How Men and Women Handle Stress Differently

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How Men and Women Handle Stress Differently

In the context of improving your overall health, focusing on your mental health is an important component!

Focusing on eating habits and physical activity level are two common areas that people focus on when they want to improve their health. In addition to this, focusing on finding a way to handle stress can have a positive impact on a person’s health journey. We’ll explore what stress is, how men and women handle stress differently, common symptoms, and common coping strategies.

What is stress?
Stress can be defined in many different ways. Most commonly, stress is defined as your body’s response to pressure, and your body responds to this pressure on a physical, mental, and emotional level. While stress can be positive, most people’s experience of stress is associated with a feeling of overwhelm and/or difficulty time coping.

It’s important to note that the experience of stress can be caused by external or internal factors (also know as “stressors”). Examples of external stressors include your external environment (people, places, experiences, and more), while examples of internal stressors include your internal environment (thoughts, illness, medical conditions, and more!).

Differences in stress for men & women
The American Psychological Association identified some key differences in how men and women report their experience of stress and the causes:

Women are more likely than men (28% vs. 20%) to report having a great deal of stress (8, 9 or 10 on a 10-point scale).
Almost half of all women (49%) surveyed said their stress has increased over the past five years, compared to 39% of men.
Women are more likely than men to report that money (79% vs. 73%) and the economy (68% vs. 61%) are sources of stress. Men are more likely than women to report that work is a source of stress (76% vs. 65%).
Symptoms of stress in men & women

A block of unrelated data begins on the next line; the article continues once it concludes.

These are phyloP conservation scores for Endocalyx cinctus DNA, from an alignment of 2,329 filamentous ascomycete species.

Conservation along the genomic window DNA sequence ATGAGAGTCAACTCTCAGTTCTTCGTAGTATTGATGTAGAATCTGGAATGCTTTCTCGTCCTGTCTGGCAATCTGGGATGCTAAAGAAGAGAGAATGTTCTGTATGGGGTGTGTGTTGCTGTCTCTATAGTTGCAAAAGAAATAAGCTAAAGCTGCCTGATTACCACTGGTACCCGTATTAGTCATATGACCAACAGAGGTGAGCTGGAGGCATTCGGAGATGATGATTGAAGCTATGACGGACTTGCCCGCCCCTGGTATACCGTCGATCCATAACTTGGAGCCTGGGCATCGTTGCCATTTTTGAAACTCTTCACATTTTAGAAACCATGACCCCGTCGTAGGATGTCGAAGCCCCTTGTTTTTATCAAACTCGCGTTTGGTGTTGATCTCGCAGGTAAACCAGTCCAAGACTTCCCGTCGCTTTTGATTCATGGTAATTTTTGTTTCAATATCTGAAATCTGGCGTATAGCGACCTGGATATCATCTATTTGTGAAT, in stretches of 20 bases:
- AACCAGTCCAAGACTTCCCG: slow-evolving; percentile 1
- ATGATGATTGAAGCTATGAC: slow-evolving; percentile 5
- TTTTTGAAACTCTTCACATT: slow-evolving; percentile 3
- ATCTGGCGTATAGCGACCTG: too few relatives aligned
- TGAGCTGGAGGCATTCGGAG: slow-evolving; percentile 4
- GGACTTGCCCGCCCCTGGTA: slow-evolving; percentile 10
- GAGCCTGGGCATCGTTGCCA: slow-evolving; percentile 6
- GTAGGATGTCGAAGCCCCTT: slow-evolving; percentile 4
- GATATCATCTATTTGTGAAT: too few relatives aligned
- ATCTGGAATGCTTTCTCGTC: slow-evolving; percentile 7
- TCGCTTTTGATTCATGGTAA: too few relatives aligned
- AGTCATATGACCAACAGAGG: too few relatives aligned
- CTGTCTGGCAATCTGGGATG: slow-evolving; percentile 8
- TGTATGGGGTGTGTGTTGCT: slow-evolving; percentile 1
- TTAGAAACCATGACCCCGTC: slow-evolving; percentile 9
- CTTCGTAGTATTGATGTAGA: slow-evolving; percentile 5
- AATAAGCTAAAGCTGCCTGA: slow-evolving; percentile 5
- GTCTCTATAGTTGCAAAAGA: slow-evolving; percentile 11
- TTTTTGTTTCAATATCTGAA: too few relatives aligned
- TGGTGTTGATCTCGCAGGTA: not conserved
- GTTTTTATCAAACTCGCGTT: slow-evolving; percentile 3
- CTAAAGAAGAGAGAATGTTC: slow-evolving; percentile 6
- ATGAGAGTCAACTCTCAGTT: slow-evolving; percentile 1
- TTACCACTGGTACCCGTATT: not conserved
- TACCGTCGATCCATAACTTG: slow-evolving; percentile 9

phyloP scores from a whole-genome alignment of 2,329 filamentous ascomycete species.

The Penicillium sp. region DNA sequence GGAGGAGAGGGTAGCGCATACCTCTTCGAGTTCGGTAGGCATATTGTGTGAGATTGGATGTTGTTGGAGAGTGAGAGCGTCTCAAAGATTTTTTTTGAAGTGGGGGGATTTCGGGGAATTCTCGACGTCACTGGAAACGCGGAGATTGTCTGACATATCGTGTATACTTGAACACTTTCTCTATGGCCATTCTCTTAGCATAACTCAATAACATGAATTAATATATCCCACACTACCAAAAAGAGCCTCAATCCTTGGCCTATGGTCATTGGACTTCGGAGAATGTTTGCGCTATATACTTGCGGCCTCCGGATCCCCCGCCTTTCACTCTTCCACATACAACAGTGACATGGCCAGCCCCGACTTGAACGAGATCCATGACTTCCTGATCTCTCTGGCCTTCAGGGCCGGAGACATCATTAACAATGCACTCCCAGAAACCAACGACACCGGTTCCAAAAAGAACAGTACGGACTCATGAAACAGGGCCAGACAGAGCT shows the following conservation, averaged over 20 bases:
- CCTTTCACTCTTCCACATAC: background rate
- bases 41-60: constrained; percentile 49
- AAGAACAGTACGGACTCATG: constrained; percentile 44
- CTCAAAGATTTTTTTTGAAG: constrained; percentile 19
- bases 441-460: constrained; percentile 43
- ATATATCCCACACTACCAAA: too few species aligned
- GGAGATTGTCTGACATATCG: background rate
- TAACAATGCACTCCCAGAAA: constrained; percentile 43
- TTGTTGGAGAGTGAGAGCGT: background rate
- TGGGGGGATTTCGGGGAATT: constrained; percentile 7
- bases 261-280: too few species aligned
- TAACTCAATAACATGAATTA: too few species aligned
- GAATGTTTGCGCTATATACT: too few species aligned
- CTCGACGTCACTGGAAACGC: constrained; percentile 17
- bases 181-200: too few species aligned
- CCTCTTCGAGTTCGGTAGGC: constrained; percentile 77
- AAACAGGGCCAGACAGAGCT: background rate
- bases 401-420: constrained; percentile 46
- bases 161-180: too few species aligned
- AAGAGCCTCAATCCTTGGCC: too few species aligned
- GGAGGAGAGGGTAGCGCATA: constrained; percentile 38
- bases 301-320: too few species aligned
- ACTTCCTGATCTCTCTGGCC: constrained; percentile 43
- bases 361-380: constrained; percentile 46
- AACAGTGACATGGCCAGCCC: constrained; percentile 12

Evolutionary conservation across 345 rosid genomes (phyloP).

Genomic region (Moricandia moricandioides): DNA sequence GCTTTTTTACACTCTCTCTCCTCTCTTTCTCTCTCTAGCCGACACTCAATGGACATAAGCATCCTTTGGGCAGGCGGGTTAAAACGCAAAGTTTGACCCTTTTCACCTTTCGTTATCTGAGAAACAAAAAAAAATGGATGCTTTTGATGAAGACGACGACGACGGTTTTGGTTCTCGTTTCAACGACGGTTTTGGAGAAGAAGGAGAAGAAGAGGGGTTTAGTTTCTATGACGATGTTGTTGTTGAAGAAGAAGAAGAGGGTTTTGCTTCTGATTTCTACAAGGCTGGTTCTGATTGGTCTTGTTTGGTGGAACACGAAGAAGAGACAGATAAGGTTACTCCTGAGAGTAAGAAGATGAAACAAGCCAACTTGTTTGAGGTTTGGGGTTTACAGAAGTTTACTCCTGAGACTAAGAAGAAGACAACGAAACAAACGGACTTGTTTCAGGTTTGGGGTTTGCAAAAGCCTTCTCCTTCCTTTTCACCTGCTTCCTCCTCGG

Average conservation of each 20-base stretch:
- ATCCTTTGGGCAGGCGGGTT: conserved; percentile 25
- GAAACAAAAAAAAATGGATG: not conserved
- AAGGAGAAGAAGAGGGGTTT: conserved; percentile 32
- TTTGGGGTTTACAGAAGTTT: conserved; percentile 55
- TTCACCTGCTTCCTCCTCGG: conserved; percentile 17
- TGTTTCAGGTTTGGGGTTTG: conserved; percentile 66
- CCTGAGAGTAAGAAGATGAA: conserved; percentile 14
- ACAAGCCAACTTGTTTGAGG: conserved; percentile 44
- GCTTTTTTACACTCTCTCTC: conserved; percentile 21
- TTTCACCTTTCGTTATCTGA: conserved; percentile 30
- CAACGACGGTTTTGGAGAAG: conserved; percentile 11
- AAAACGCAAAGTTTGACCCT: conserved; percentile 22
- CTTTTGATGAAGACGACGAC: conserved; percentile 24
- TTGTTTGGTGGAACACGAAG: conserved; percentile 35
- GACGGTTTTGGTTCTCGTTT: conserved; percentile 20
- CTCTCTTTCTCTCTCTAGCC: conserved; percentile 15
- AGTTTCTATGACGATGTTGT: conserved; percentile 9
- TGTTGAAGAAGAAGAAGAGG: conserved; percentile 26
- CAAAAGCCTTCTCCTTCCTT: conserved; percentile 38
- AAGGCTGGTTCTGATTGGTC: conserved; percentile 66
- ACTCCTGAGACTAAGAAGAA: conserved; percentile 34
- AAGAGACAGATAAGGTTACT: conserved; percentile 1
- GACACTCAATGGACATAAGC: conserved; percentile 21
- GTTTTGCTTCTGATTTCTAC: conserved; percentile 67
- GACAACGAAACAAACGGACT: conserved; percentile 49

According to the American Psychological Association, women are more likely to report physical symptoms associated with stress. Some examples of how men and women perceive their physical symptoms of stress differently include:

  1. Irritability or anger: Men 45%, Women, 46%
  2. Fatigue: Men 39%, Women, 43%
  3. Lack of interest, motivation, or energy: Men 35%, Women 40%
  4. Feeling nervous or anxious: Men 34%, Women 38%
  5. Headache: Men 30%, Women 41%
  6. Feeling depressed or sad: Men 30%, Women 38%
  7. Feeling as though you could cry: Men 15%, Women 44%
  8. Upset stomach or indigestion: Men 21%, Women 32%
  9. Muscular tension: Men 22%, Women 24%
  10. Change in appetite: Men 19%, Women 22%
  11. Nothing: Men 28%, Women 19%
  12. Coping with stress in men & women
  13. The American Psychological Association has also found that both men and women often choose sedentary activities to manage their stress levels, compared to seeking a mental health professional or exercising. Examples of the most common coping activities include: reading, listening to music, and watching television. Some key differences highlighted include:

Women are more likely than men to read to manage stress (57% vs. 34%). Women also report using more stress management activities that connect them with other people such as spending time with friends or family (54% vs. 39%) and going to church or religious services (27% vs. 18%).
Men are more likely than women to play sports (16% vs. 4%) and listen to music (52% vs. 47%) to manage stress. Men also report more than women that they do nothing to manage their stress (9% vs. 4%).
Women are more likely than men to eat as a way of managing stress (31% vs. 21%).
More women than men (35% vs. 24%) exercise only once a week or less. The main reason why they say they do not exercise more often when asked is due to being too tired (39% women vs. 26% men).
Men are more likely than women to say they exercise because it gives them something to do (34% vs. 23%), keeps them from getting sick (29% vs. 18%), and is something they are good at (19% vs. 11%).
While there are key differences in the way men and women report, experience, and cope with stress, we recognize that everyone’s experience of stress is truly unique and should be addressed accordingly.

If you’re looking for a unique understanding of your health and well-being, sign up for your Noom trial today!

  1. Garripo, Gina. “10 Things Your Cardiologist Wants
  2. You to Know.” Healthgrades. 22 June, 2019.
  3.  3Things Your Cardiologist Wants You To Know.”
  4. Cardiovascular Associates. 6 March, 2020. 
  5. Gelman, Lauren, “25 Heart-Health Secrets Cardiologists Want You to Know.” Best Health Mag.
  6.  “8 Things a Leading Cardiologist Wishes You Knew About Heart Health.” Health Matters.
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